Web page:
Juraj Slafkovsky has a big season ahead of him this season, and some rules pertaining to entry-level contracts (ELC) may influence the way the Montreal Canadiens will use him this coming season.
Slafkovsky signed his ELC with the Montreal Canadiens earlier this month and looks primed to show up to training camp with the goal of cracking the main roster right away. The Montreal Canadiens will have many options when it comes to how they’ll want to utilize Slafkovsky in his first season in North America, but when Juraj Slafkovsky gets to camp this fall, there are two thresholds of games played that will need to be monitored closely.
The Contract Slide Rule
The first is the nine-game rule, where a player of age 18 or 19 can see their contract slide if they play nine games or less in the NHL that given season. Here is the full rule below, per section 9.1 (d) of the NHL’s Collective Bargaining Agreement:
“In the event that an 18-year-old or 19-year-old player signs an SPC with a club but does not play at least ten (10) NHL games in the first season under that SPC, the term of his SPC and his number of years in the entry-level system shall be extended for a period of one (1) year.”
This means that if Slafkovsky plays the grand majority of the season for the Canadiens’ AHL affiliate, the Laval Rocket, and plays less than ten games for the Canadiens all season, his ELC would slide a year. Albeit unlikely, should the Canadiens go down this route, it would give them an extra year of Slafkovsky in a cost-controlled situation as they look to continue revamping their salary cap structure. With Slafkovsky’s signing, the Canadiens currently have 15 projected NHL forwards in their lineup; and that doesn’t include any surprises from any other prospects. It wouldn’t be out of the realm of possibility to see Slafkovsky start in Laval to get acclimatized to the North American game, but it would seem highly unlikely that he doesn’t play at least 10 NHL games this season.
The Free Agency Counter
The Contract Slide rule isn’t the only threshold the Canadiens need to consider this season, as the next one directly impacts when Slafkovsky can become an unrestricted free agent (UFA) in the future. A player can become an unrestricted free agent after they’ve accrued seven seasons of NHL experience or are 27 years of age and older, per section 10.1 (a) of the NHL’s CBA:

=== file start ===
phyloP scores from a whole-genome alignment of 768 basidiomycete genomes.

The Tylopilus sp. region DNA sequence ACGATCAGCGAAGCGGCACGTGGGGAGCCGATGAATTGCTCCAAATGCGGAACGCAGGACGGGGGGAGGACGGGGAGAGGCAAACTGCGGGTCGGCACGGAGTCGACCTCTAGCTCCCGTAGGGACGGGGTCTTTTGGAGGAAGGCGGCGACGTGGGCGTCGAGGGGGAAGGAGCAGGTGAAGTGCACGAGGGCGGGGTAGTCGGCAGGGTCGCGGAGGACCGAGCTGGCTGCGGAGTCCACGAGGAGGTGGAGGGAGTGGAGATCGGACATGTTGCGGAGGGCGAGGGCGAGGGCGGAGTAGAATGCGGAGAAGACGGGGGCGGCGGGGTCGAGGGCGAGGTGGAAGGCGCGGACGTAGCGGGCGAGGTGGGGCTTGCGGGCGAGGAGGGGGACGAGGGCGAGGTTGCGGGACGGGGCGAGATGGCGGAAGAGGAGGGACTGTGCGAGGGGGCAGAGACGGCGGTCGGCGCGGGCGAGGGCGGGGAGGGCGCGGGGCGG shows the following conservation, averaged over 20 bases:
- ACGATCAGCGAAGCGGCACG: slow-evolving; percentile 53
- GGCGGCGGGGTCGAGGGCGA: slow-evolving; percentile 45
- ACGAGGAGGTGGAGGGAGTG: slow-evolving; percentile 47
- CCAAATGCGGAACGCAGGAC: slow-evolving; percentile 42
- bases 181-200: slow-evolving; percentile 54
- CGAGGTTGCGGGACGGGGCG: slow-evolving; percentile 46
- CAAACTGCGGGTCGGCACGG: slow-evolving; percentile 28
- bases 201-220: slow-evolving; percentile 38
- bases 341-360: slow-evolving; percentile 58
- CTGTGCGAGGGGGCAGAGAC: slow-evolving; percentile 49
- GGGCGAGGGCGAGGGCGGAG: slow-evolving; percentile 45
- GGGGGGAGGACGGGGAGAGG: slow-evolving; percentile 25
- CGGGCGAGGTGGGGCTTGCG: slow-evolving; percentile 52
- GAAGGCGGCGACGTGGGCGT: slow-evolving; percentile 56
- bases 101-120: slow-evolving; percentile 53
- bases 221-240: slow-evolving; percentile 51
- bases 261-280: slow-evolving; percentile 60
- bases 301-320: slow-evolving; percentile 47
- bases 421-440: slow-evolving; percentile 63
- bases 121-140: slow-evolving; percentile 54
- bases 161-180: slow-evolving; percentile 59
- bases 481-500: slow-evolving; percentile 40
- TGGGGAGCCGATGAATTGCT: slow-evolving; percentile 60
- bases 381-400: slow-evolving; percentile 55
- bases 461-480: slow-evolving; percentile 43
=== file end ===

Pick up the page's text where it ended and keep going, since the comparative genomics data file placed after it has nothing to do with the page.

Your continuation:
“Any player who either has seven (7) accrued seasons or is 27 years of age or older as of June 30 of the end of a league year, shall, if his most recent contract has expired, with such expiry occurring either as of June 30 of such league year or June 30 of any prior league year, become an Unrestricted Free Agent.”
According to the NHL, a season is accrued when a player is on a club’s active roster for 40 or more regular season games for skaters and 30 or more for goaltenders. This means that, if Slafkovsky were to play more than 40 games next season, he would be eligible to become an unrestricted free agent in the summer of 2030 at age 25. However, if he were to split time between Montreal and Laval and play less than 40 NHL games during the 2022-2023 season, he would not have accrued a season and would thus delay his ability to become a UFA by a year; bringing us to 2031.
Plays For Montreal Canadiens All Season?
There is also the possibility that Juraj Slafkovsky will prove himself too good to keep down and plays the full season in Montreal, thereby burning the first year of his contract and starting the countdown toward his UFA eligibility in the summer of 2030. The youngster certainly has the potential to impress and rise above adversity in a unique way and could surprise both management and fans come training camp; forcing them to make a move to keep him in their lineup for the long-term.
The Montreal Canadiens will have a plethora of options and will be able to monitor Slafkovsky’s usage on a daily basis and it will be most interesting to see where he’s at in his development come September.